Second severe earthquake hits Mexico in September

Photo Courtesy of Flickr Mexico City was struck by a 7.1 earthquake on Sept. 19. Earlier this month, Mexico suffered from an 8.2-magnitude tremor.

Photo Courtesy of Flickr

Mexico City was struck by a 7.1 earthquake on Sept. 19. Earlier this month, Mexico suffered from an 8.2-magnitude tremor.

BY VICTORIA WANG ’20

A 7.1 magnitude earthquake hit Mexico City, causing massive damage on Tuesday, Sept. 19. The quake’s epicenter was Puebla,  a town about 100 miles south-east of the capital. According to BBC, the death toll has already mounted to 273 people. Mexican civil protection authorities told BBC that at least 38 buildings have collapsed in Mexico City. Among the ruins was primary school Enrique Rébsamen. Officials say 11 children were rescued, but 19 children and 6 adults died, as reported by the BBC.

The country is continuing to rescue survivors with help from local as well as global volunteers. Donations are being collected from nonprofit organizations and influential public figures, including Facebook founder and chief executive Mark Zuckerberg and Mexican-born actress Salma Hayek, both of whom have donated $100,000 to help rescue efforts in Mexico. 

South and Central American state governments have also sent troops and funds to aid in the rescue mission. According toABC News, governments of Israel, Peru, El Salvador, Chile and Panama, along with many other countries, have sent or promised to send military troops, rescue professionals, andsupport staff for medical care and logistics. USAID professionals promised to help assess damage and send in aid-groups to provide support where critical aid was needed. Other governments and civilians around the world have publicly expressed condolences. 

According to professor Lowell Gudmundson from the Latin American studies department, the Mexican government has learned from past experiences, particularly the infamous 1985 earthquake, which gave the government a poor public image. “A terrible, pathetic governmental non-response to the 1985 quake led to massive public outrage, and eventual political change too,” said Gudmundson, “but the more recently built buildings fared much better, and while private citizen action was critical once again, this time the national and local governments were much better organized and less tone-deaf to the suffering all around them. Public authorities in Mexico City were better prepared this time,” he said.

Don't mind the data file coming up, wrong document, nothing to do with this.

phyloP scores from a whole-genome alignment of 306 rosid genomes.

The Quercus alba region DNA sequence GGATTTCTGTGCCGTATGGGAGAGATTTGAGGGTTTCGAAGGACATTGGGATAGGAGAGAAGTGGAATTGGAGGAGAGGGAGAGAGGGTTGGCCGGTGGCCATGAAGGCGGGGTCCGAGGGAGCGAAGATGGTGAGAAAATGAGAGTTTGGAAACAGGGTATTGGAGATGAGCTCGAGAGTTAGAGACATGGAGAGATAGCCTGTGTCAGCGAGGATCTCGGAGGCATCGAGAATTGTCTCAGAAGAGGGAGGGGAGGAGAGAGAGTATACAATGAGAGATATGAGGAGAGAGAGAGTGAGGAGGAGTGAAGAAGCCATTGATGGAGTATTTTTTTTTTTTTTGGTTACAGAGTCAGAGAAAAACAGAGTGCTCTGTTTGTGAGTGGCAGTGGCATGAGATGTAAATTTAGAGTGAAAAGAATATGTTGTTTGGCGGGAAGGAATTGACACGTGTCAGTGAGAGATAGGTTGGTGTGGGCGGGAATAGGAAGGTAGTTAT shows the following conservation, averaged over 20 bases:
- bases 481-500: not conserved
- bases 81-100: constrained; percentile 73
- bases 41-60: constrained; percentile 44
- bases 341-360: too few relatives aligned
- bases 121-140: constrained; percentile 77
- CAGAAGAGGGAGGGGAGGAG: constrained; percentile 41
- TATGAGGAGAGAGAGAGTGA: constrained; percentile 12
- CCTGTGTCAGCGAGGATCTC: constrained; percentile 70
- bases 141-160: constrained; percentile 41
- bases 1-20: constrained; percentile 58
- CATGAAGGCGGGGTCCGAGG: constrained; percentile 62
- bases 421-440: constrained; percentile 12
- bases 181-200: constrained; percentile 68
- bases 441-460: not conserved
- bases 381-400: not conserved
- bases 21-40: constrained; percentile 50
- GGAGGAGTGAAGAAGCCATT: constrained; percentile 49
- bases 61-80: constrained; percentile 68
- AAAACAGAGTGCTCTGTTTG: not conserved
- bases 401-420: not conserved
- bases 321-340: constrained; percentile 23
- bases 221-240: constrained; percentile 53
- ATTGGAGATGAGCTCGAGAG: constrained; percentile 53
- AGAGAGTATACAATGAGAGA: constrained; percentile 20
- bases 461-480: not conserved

Earlier this month, Mexico suffered from an 8.2-magnitude tremor, centered 650km (400 miles) from Tuesday’s magnitude 7.1, resulting in over 90 casualties, according to the New York Times. The 8.2 magnitude earthquake was the biggest observed in the country in over a century. 

According to the New York Times, Mexico has had a long history dealing with earthquakes due to its particular geological setting. The nation sits on a subduction zone where sea crust subduesunder the continental crust. The episodic thrusts of the ocean crust, sometimes a few meters down at one time often causes tremors.

Professor Steven Dunn from the geology department said that Mexico City was largely a wetlandregion containing many lakes when it was founded. As such, most buildings in Mexico City were based upon filled lakes, which are extremely vulnerable to earthquakes. Said Dunn, “The structure of Mexico City is mainly soft sediment, so when an earthquake strikes even a long way off, it causes the land to basically jiggle, so even good constructions are going to have a hard time holding up when the substrate is weak.”

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